The return to some normalcy began during the basketball season when he showed up at the end of the season to watch a few of the Thomaston High girls’ team’s games, the first time this century.
Feeling better, he ran into current Little League President Kathy Jo Butkevicius who is also an administrative assistant at one of his doctors, and agreed to umpire some game.
Never far from the disease, there was a condition. “I asked her not to count on me because I’ll start feeling the pressure and won’t do it.”
He calls his own schedule and particularly delights in working with the young umpires. He is second to no one in knowing the rules, although some leagues modify things a bit. On the field, he feels no pressure.
And the reaction? Well it has been off the charts from all quarters, especially the parents who have looked like they are seeing a ghost at first glance and then absorbed with jubilation that it is indeed Axelby standing out there in his umpire’s duds, like someone turned the clock back.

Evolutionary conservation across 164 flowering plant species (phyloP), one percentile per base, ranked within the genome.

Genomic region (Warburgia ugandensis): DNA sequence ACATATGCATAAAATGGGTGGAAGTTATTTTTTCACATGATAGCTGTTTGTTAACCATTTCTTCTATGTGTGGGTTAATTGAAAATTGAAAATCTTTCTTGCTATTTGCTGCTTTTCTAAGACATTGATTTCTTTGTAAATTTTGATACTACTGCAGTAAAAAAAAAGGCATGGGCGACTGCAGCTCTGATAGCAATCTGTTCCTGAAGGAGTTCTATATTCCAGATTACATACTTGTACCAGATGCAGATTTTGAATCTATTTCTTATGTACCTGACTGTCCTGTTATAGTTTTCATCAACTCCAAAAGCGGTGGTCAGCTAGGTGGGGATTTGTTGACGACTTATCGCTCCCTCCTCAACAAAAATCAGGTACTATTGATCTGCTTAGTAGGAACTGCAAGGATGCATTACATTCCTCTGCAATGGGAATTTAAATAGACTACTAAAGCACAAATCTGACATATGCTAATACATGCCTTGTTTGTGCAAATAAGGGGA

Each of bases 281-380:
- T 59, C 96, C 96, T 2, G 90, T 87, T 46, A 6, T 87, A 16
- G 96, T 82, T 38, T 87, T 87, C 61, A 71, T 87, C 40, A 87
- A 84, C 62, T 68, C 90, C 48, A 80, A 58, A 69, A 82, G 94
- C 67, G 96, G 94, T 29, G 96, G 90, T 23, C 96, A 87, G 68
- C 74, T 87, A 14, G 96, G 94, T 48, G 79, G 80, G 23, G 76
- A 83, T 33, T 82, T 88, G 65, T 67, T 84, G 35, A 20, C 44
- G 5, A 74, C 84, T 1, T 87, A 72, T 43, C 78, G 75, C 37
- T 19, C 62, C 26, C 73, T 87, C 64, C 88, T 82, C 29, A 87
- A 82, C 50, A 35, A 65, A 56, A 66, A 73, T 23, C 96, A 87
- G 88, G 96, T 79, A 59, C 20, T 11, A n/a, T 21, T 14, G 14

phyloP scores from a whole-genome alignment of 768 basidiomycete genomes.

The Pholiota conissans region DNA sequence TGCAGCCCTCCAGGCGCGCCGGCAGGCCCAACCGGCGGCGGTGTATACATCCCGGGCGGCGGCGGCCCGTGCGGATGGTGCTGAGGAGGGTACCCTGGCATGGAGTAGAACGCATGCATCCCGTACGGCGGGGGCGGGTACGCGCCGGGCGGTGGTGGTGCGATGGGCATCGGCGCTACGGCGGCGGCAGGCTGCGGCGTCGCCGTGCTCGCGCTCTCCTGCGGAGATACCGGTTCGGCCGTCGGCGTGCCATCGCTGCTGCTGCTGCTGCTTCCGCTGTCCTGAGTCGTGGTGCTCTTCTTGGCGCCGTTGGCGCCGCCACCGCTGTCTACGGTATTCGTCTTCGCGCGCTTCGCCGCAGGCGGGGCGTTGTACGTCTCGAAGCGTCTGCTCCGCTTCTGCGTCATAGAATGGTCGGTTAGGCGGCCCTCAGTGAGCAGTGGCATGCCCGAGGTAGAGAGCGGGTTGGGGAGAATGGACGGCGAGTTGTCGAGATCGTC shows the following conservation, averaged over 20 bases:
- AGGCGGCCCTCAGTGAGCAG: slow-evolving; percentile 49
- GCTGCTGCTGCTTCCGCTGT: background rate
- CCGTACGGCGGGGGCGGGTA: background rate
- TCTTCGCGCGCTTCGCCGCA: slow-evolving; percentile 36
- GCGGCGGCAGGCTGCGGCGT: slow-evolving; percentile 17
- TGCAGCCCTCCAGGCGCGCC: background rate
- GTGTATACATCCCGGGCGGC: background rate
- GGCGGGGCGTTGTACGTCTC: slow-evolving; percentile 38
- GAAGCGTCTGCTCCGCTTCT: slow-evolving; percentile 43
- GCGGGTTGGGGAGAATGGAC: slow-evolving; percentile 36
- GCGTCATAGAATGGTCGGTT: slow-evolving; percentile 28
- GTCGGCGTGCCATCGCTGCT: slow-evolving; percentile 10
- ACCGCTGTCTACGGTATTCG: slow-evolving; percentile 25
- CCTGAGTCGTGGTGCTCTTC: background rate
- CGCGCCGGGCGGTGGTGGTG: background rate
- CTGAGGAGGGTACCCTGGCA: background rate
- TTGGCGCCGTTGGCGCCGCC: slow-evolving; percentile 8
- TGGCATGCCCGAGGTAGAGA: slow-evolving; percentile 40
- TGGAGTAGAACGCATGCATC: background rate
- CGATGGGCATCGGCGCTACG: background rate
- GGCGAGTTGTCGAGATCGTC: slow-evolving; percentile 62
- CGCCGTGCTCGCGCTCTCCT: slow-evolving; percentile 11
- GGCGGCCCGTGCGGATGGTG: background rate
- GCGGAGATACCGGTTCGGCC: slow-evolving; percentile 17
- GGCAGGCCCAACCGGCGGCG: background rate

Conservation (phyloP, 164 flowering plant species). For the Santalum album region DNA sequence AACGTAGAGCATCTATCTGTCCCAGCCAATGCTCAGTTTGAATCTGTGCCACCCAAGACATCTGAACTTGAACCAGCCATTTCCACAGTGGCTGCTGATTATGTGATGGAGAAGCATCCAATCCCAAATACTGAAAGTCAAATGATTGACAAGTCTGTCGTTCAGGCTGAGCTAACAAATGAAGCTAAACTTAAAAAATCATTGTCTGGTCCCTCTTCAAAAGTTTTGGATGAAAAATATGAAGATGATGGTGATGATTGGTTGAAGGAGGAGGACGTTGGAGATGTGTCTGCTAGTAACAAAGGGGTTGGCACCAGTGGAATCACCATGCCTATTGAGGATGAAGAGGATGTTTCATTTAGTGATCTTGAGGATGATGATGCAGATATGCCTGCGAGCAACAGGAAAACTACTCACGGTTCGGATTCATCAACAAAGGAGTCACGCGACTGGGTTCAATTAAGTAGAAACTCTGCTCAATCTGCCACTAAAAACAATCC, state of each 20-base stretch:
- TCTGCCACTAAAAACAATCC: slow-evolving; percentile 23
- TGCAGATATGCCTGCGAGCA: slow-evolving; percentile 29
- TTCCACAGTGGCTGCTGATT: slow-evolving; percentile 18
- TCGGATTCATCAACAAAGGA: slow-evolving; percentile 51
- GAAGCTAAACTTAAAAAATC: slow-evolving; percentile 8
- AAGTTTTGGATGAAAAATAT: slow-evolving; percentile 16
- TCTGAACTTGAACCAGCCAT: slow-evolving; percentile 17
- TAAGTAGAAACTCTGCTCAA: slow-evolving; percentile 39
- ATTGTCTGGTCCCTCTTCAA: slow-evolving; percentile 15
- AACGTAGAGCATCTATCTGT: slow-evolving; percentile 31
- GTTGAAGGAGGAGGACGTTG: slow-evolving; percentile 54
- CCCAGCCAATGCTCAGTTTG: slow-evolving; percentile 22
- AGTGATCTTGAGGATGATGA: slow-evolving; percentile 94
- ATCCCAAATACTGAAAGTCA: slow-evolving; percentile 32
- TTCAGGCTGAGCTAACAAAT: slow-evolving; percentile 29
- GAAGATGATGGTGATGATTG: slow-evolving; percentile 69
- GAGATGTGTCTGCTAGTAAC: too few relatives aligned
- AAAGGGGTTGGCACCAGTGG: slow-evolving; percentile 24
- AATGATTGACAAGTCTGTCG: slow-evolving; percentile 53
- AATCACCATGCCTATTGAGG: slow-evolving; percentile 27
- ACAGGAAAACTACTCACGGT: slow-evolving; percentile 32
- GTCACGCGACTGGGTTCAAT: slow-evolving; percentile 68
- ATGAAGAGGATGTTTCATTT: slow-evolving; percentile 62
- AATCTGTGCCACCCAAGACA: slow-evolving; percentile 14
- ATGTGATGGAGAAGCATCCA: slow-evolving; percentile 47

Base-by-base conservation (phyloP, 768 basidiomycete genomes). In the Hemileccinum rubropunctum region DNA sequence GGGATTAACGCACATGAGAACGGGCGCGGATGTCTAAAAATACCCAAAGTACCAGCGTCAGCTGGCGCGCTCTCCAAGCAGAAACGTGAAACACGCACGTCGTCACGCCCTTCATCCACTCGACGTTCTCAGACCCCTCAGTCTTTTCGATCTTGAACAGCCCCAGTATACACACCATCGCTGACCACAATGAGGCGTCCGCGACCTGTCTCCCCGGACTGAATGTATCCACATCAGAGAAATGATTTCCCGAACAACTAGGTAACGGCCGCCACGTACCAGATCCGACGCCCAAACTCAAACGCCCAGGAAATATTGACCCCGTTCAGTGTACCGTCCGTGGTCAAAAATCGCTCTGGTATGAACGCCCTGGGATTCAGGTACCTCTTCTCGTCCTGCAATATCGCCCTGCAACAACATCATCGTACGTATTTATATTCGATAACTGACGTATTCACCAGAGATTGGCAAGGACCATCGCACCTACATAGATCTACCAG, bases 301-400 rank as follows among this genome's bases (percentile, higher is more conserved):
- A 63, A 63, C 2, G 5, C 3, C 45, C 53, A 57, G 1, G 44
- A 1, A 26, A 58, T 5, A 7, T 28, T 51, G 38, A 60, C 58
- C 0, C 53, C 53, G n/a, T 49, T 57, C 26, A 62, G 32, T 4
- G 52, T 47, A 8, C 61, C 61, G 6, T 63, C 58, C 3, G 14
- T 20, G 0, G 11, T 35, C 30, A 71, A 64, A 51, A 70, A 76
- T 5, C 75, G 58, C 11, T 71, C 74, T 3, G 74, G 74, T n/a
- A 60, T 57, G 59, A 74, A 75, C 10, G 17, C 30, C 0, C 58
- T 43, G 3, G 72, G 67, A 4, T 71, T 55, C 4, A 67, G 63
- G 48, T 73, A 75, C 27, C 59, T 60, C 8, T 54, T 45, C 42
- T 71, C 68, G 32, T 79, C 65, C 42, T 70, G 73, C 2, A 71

Megan Protzmann walked over to the other side of the field away from her son’s dugout just to say hi. She looked at me and said, “That’s Mr. Axelby, can you believe it. How great is this.”
She then introduced herself and Gene Torrence was kidding her, “Hey Meg, did you get his autograph.
They continue to come up and introduce themselves – Gary Wilson, John Hurlbert, Roger DuPont (Jr.), the list goes on. The conversation has been dominated by, “Hey, I heard Axelby’s back umpiring.”
Even the kids who don’t know Axelby from Axel grease have been impressed.
“They thought it was so cool to have him umpire last night,” said Butkevicius after the opening game. “All of the kids said, who is this guy: He’s awesome.”
Axelby has felt the response.
“If there are 10 signs that you have depression, I have about nine of them,” he said. “This makes me feel good. Meg Protzmann’s greeting has been a typical response. Baseball has given me something to look forward to during the day.”
Axelby has worked nearly every day since the season started and will work as many games as he is able. Right now, he is having a ball.
Little League is all about the kids. But these days, the little guys have to share the spotlight with the big guy. Smiles in big numbers have lit up the Reeves Field diamond in a unique way.
The big guy who has given so much to the youth of Thomaston in a big way is back. He had been gone for too long, locked in a world he didn’t want any part of. It is a very big deal. It has been the feel-good story of Little League so far and will always be part of this season.
Welcome back Rich Axelby. Now, play ball!